Moringa!

Photo by Harvey McDaniel One of the big inspirations for starting our front yard urban farming efforts at the SurviveLA compound is a Philippino neighbor of ours who has turned his entire front yard and even the parkway into an edible garden featuring fruits and vegetables from his native land, most of which we have never seen before. This morning, while walking the dog, I found him cutting hundreds of long seed pods off of a small attractive...

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Everlasting Flower for Colds

...e small, about the size of a buttons on a shirt collar. Last summer I was happy to be able to take a class on native plant use taught by Cecilia Garcia and James Adams, co-authors of Healing with Medicinal Plants of the West. One of the many things I learned in this class was that the flowers of California Pearly Everlasting, Gnaphalium californicum, aka cudweed aka rabbit tobacco, are supposed to be good for colds. I’ve not had a chanc...

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Healing the yard with a huge compost pile

...es. Since the lead scare we’ve pulled up those beds. They were semi-sunken beds, the soil in them a mix of native soil, compost and imported soil. When you have contaminated soil yet want to grow food, the easiest solution is to build extra deep raised beds and fill them with imported soil (soil which has, hopefully, been tested for lead!). Some people put plastic sheeting or rock barriers between the imported soil or native soil, which in...

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Picture Sundays: Toyon in Bloom

Our young Toyon (Heteromeles arbutifolia) had its first bloom this year. What’s so great about Toyon? Native bees and honeybees love it.  UC Santa Cruz researchers found that Toyon is one of the best plants for attracting beneficial insects.  Native Americans dried the red berries for use as food. It doesn’t need much water. It will grow as far north as Southern England. Get one for your food forest! ...

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Seed Mania

...also picked up some crimson clover and globe artichoke seeds from the Bountiful Gardens folks. Desert Chia from Native Seed Search. Yes it is that chia, of Chia Pet fame. Chia is an ancient herb used by Native Americans for medicine and food. Chadwick’s Sweet Pea from Seed Dreams out of Port Townsend, WA. I really like having some sweet peas in the garden and this variety caught my eye, for its dark purple color and the fact that it’...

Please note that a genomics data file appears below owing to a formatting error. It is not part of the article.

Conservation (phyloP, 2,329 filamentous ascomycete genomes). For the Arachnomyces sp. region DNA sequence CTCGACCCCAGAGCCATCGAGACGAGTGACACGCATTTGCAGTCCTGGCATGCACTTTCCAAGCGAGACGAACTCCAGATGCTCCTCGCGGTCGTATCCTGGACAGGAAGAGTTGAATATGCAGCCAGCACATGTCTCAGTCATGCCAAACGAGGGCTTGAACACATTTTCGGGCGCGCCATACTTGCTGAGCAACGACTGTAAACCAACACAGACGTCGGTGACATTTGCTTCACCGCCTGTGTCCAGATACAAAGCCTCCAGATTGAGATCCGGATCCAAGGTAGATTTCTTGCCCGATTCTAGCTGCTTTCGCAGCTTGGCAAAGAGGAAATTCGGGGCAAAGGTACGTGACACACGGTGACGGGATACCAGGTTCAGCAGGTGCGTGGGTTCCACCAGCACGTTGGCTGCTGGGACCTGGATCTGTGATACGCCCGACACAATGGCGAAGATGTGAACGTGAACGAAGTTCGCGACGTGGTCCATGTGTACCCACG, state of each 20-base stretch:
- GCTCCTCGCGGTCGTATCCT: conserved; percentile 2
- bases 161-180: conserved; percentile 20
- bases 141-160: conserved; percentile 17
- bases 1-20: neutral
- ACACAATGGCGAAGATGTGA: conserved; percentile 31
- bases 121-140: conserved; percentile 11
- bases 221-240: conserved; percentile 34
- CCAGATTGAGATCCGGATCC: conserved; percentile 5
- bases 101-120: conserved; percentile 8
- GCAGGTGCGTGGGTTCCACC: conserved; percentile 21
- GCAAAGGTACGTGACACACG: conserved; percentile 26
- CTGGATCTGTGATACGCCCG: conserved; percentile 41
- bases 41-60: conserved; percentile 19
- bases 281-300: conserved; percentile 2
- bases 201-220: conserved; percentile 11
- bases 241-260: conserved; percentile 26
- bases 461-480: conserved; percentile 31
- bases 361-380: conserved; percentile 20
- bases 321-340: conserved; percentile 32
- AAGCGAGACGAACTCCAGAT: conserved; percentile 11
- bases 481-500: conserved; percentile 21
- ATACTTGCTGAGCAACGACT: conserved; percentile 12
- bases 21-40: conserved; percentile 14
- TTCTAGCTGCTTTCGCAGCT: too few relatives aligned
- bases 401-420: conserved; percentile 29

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Arundo dorax

My native Los Angeles and Houston, where Homegrown Evolution is in temporary residence, have a lot in common. Both are real cities, unlike the Disneyfied theme parks that New York and San Francisco have become. Both Houston and Los Angeles have lots of heavy industry and working ports. Visit the docks in Manhattan or San Francisco and you’ll find expensive restaurants and boutiques. Like the port of Los Angeles, along Houston’s Bayou...

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Ridiculous New Parkway Planting Rules for Los Angeles

...221; Why not charge a permit and fees to have a lawn or lawn substitute and give a free pass to drought tolerant plants under 36 inches in height? Or, better yet, simply give a small property tax break to anyone who installs drought tolerant, plants that that provide habitat for beneficial wildlife. It’s a program that might pay for itself in reduced storm water runoff, just to name one benefit. And why can’t you grow edible plants? A...

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Advances in Gardening Series: The Fan

Yet another heat wave slowed our backyard redesign project, but the weather is looking more cooperative at last and things are coming along. What we thought we might do over the next few days is share some of the new things we’ve put in, and how/why we built them, just in case any of it might be useful to you. Everything is pretty rough and ragged right now, but it will be fun to report back in a couple months and do a compare/contrast. T...

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Greywater Precautions

...water is treated by moving through soil. Greywater tends to be alkaline, so avoid using greywater on acid loving plants such as citrus, ferns and other forest plants (pretty much anything that grows in the shade). Occasionally irrigate your plants with fresh water to prevent the buildup of salts from soaps and detergents. Do not distribute greywater with a sprinkler as you don’t want the potential bad stuff becoming airborne. Do not use the...

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Compost and Pharmaceuticals

...of pharmaceuticals in the compost made from sewage sludge may easily lead to the elevated concentrations in food plants, if the compost is used as a fertilizer. A slightly contradictory Estonian study concluded: In the current study, uptake of ciprofloxacin, norfloxacin, ofloxacin, sulfadimethoxine and sulfamethoxazole was demonstrated in lettuce. The uptake of fluoroquinolones and sulfonamides by plants like lettuce does not seem to be a major h...

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